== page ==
|Breeder||D. J. Wilson Dunn|
|Owner||Robert W. Hall & Ernie Hammond|
|George Royal is a thoroughbred racehorse out of Polly Bashaw by Dark Hawk. He was born around 1961 in Canada, and was bred by D. J. Wilson Dunn.|
British Columbia Derby (1964)|
San Juan Capistrano Handicap (1965 & 1966)
Canadian International Stakes (1965 & 1966)
|Canadian Horse Of The Year (1965)|
Canadian Horse Racing Hall of Fame (1976)|
British Columbia Horse Racing Hall of Fame (1988)
George Royal Stakes at Hastings Racecourse
Life-sized statue at Hastings Racecourse
|Horse (Equus ferus caballus)|
|Last updated on February 15, 2007|
George Royal (1961–1981) was a Canadian Hall of Fame Thoroughbred racehorse. Foaled in Cloverdale, British Columbia, George Royal was sired by Dark Hawk out of the mare Polly Bashaw. His great-grandsire was Hyperion, son of the English Triple Crown Champion Gainsborough.
The colt began racing at two at Vancouver's Exhibition Park, winning four of his eight starts. Although a winner of nine consecutive stakes races at age three, he received little notice in Canada in 1964 as a result of Northern Dancer becoming the first Canadian-bred to win the Kentucky Derby. Ridden and eventually trained by Texan Donald Richardson, George Royal was sent to California to compete, where Johnny Longden took over as jockey. In 1966, George Dunn handled his conditioning. In 1965, George Royal won the 1 3/4-mile San Juan Capistrano Handicap on the turf at Santa Anita Park, then later the Canadian International Stakes at Woodbine Racetrack in Toronto. His performances in 1965 made him the first British Columbia-bred horse to win Canadian Horse of the Year honors. In 1966, in Johnny Longden's last race as a jockey, George Royal repeated as winner of the San Juan Capistrano Handicap. In the Clubhouse at Santa Anita Park there is an oil painting of the finish of the 1966 San Juan Capistrano, which was also used for the cover of the Santa Anita official program during the 1967 racing season. That fall, jockey Ismael Valenzuela made it back-to-back wins in the Canadian International Stakes.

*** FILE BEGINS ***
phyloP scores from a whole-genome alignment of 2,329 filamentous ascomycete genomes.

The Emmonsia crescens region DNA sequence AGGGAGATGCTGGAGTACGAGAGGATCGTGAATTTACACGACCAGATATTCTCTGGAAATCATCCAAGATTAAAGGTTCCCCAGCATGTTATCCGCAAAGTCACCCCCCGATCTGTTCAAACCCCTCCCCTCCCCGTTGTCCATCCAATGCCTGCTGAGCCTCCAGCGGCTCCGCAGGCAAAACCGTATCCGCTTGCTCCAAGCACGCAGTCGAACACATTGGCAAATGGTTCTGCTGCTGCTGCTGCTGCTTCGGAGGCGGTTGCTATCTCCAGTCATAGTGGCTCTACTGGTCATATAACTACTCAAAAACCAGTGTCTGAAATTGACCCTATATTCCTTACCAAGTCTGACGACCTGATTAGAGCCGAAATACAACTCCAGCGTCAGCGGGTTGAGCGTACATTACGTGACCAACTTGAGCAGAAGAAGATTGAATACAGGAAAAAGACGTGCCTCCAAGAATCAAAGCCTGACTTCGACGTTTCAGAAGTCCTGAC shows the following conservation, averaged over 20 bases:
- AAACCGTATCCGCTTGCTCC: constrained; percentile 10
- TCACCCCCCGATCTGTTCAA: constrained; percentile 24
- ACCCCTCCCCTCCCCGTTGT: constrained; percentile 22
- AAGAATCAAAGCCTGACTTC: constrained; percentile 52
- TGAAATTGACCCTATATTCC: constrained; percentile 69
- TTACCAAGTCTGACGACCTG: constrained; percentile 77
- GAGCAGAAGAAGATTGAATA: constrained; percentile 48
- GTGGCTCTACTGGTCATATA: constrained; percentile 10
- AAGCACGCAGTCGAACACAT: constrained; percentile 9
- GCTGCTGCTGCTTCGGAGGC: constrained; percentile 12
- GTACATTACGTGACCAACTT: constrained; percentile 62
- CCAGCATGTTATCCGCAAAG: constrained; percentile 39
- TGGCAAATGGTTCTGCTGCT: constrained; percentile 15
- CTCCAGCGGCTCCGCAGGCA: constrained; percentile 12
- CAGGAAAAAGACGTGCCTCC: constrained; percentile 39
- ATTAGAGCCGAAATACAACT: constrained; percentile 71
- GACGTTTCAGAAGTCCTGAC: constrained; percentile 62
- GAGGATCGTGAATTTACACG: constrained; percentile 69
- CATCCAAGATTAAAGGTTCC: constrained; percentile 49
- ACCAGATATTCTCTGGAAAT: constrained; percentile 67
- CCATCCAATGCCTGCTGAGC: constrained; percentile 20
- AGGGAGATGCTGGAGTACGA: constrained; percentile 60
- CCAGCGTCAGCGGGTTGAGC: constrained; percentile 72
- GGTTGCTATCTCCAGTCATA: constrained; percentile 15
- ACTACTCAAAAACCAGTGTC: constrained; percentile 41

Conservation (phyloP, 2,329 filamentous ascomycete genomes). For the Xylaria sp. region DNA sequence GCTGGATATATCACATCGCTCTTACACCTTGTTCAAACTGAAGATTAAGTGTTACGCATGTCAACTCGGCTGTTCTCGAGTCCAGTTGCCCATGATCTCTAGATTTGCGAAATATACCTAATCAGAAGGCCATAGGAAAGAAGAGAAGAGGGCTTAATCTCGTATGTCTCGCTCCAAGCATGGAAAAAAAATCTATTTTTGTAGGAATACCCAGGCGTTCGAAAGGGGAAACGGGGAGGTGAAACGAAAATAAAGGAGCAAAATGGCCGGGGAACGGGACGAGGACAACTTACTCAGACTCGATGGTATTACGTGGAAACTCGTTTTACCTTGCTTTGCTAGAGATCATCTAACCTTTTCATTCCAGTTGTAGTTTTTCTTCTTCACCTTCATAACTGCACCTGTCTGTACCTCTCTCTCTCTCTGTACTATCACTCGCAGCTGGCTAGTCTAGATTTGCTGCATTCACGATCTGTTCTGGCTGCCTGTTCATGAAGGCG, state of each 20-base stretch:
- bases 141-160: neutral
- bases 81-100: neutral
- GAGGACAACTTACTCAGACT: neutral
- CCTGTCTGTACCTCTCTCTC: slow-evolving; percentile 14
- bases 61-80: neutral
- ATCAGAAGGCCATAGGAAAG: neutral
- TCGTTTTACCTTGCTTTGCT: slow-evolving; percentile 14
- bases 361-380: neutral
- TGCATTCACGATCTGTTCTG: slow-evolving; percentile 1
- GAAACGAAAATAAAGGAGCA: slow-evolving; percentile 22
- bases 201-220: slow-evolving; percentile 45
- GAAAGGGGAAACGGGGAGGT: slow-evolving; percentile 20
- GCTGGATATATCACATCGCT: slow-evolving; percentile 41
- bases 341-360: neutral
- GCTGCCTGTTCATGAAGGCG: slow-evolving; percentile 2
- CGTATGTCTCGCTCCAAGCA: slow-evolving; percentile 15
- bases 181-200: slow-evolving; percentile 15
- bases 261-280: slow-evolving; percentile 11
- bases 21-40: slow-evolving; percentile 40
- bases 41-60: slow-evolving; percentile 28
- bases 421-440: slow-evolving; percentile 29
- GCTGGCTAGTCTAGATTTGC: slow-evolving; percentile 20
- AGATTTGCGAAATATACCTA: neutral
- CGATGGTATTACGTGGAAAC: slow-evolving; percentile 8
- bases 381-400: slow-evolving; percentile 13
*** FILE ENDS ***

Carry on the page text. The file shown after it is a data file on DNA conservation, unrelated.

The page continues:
Retired to stud duty as number two in earnings by a Canadian-bred horse, George Royal stood at co-owner Robert W. Hall's Emerald Acres farm in Aldergrove, British Columbia, where he sired several stakes winners before suffering a stroke in 1981 that led to his having to be humanely euthanized.
On its creation in 1976, George Royal was inducted in the Canadian Horse Racing Hall of Fame. Honored by the British Columbia Horse Racing Hall of Fame, his statue stands in the paddock at Hastings Racecourse in Vancouver and a stakes race there bears his name.